For Those “Always Ready, Always There”

This site is dedicated to all past and present serving members of the U.S. Army National Guard who uniquely sacrifice of themselves for our freedom while walking in two worlds… Remember the Fallen.


Lest We Forget…

WWI Memorial, Arlington National Cemetery

Over The Top by John Paulding

From “The Liason”, 1919

“On The Border” by Donna Neary

“Men of Iron” by Don Troiani


Special thanks to Ethel Avery Dolan without whose generosity this project would not be possible. Also many thanks to Donna (Anderson) Blews, Lanny Brown, Gilles Chauwin, Shane Colledge, John DiPesa, Bebe Granger, Gretchen Gudefin, John Hayden, Scott Kraska, Albert Landers, Richard Martin, Shawn Pease, Michael Rottler-Gurley, and Patrick Valissant for their ongoing interest, collaboration and many valuable contributions.

Special Thanks also to Don Troiani for permission to display his original artwork “Men of Iron.” This work may not be reproduced without express permission of the artist. Please follow the link for Historical Art Prints at in order to procure this and other fine works of original historical art.

Published on May 26, 2008 at 1:00 pm  Comments (25)  

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25 CommentsLeave a comment

  1. Thanks for stopping by O’Folks ( )and letting folks know about your site. I think the WWI letters blogs are an interesting and useful idea.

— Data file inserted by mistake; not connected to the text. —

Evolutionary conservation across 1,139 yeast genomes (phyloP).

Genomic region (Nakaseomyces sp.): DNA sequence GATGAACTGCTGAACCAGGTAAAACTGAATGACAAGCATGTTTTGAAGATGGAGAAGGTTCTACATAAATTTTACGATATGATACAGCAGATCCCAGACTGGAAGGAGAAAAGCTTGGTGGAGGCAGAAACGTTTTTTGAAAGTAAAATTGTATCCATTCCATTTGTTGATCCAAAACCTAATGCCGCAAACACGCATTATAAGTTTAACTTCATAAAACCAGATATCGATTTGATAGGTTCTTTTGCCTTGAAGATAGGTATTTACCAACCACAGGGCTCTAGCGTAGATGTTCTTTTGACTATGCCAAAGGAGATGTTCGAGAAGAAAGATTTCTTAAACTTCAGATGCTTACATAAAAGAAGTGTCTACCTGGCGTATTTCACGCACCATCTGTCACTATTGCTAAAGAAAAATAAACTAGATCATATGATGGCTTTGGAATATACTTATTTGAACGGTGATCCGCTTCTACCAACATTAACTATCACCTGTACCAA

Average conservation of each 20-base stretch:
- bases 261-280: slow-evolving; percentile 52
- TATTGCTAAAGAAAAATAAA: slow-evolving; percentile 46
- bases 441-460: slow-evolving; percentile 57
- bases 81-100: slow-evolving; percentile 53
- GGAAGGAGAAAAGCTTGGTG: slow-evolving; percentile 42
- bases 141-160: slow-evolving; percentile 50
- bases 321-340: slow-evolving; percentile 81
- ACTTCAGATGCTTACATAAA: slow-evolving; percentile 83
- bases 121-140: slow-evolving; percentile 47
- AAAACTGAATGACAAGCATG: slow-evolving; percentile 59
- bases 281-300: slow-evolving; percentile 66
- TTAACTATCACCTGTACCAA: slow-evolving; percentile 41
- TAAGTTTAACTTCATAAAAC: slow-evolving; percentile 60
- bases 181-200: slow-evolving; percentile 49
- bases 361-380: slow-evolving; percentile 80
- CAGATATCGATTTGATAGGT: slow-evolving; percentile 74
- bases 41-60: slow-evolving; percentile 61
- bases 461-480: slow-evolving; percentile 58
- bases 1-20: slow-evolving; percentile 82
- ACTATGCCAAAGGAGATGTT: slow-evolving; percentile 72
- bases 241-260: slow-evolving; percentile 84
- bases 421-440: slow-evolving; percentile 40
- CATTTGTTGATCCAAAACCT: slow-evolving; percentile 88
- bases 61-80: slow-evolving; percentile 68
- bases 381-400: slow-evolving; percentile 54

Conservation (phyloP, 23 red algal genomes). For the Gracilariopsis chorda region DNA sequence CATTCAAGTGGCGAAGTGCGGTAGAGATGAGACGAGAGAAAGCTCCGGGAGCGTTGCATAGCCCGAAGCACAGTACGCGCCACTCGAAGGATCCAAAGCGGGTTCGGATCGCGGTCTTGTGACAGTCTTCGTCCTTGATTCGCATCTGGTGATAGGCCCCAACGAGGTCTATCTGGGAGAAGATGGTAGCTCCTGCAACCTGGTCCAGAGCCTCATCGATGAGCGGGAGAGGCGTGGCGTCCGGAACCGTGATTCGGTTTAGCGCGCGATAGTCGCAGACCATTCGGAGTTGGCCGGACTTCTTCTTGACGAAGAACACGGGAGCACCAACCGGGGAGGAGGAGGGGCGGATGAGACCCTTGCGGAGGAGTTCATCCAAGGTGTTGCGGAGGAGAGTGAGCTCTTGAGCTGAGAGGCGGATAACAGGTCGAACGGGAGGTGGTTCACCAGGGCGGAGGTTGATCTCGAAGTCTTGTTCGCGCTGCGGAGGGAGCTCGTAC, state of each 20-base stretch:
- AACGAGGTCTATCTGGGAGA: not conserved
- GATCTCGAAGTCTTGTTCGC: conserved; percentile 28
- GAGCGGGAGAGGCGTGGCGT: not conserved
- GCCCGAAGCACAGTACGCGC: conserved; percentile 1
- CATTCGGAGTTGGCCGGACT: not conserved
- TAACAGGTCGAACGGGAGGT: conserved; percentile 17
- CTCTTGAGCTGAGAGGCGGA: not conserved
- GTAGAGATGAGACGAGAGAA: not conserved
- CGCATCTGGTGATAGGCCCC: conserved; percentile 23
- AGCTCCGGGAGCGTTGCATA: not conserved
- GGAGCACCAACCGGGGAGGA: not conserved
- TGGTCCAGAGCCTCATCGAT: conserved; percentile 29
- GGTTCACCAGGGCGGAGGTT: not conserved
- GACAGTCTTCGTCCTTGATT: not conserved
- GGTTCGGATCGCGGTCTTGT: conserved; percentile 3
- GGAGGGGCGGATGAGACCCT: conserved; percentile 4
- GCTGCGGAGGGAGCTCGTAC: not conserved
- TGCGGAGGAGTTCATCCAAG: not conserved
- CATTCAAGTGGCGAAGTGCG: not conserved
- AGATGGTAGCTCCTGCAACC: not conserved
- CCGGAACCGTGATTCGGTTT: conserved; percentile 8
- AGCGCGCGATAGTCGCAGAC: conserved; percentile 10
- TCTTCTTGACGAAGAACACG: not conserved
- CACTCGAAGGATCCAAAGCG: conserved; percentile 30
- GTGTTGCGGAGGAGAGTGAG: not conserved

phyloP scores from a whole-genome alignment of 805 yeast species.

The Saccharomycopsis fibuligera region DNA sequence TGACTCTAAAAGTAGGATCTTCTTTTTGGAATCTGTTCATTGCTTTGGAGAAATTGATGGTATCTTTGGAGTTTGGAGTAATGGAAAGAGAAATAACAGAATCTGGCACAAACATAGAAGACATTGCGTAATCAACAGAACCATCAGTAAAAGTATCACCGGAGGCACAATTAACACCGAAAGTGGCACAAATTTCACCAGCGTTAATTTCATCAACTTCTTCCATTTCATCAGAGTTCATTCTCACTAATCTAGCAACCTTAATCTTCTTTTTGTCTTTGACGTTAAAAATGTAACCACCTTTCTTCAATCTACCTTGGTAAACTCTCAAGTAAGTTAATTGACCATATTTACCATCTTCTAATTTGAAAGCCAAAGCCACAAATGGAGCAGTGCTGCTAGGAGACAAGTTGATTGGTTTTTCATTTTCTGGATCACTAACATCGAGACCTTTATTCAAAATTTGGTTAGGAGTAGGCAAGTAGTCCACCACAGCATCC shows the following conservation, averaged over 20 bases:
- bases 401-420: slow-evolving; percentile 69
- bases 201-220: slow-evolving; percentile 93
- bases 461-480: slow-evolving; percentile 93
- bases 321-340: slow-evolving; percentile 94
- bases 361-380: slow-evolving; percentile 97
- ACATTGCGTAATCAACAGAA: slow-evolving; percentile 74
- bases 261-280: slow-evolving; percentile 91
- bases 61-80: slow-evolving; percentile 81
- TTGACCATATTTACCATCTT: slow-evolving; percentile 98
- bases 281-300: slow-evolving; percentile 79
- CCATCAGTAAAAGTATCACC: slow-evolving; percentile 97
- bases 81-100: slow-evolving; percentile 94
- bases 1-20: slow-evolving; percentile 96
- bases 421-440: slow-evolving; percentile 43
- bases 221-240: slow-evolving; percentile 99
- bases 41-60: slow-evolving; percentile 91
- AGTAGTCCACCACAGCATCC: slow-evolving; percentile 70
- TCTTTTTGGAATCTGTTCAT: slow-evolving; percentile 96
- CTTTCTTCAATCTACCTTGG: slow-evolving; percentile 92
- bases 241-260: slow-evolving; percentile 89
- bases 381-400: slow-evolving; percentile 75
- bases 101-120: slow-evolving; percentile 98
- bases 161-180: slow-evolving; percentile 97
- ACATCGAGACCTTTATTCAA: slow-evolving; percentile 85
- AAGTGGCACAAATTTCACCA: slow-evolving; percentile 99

2. Wonderful site. My grandfather was in the 26th in WW1. He was 1st Sgt., Co C. 101st Infantry. I also have many of letter that were preserved by our family from “The Border” and “Over There”. I’ve published the Border material on I’m currently in the process of writing the “Great War” portion.
    I’ve become a rather avid Yankee Division historian and have collected many of the written unit histories from the Division and I also collect general postal history of the 26th (letters, postcards, etc.).

    Seekonk, MA

  3. My grandfather also fought in the YD in WWI–103rd Field Artillery, Battery C. I have been trying to find many of the unit histories, I’ve found a handful, and would be interested to see a list of the titles you have. According to my father, my grandfather is prominently mentioned in one of them but he can’t remember the name of the book. Seeing a list may help.

  4. Hi Andy:
    All the titles which I either personally own or have read regarding the history of the 26th “Yankee” Division during the First World War can be found on the Bibliography Page here. I know that the individual units composed official histories prior to the time of their demobilization and discharge in April, 1919. The only unit history I have been specifically concerned with here is the 103rd Infantry, but I’m sure that information on the 103rd F.A. is also out there somewhere.

    See if you can locate the following work:
    Henry T. Samson & George C. Hull. The War Story of C Battery 103rd U.S. Field Artillery. 1920. This work was privately printed containing 248 pages and photos.

    Good luck!

  5. Hi Rich: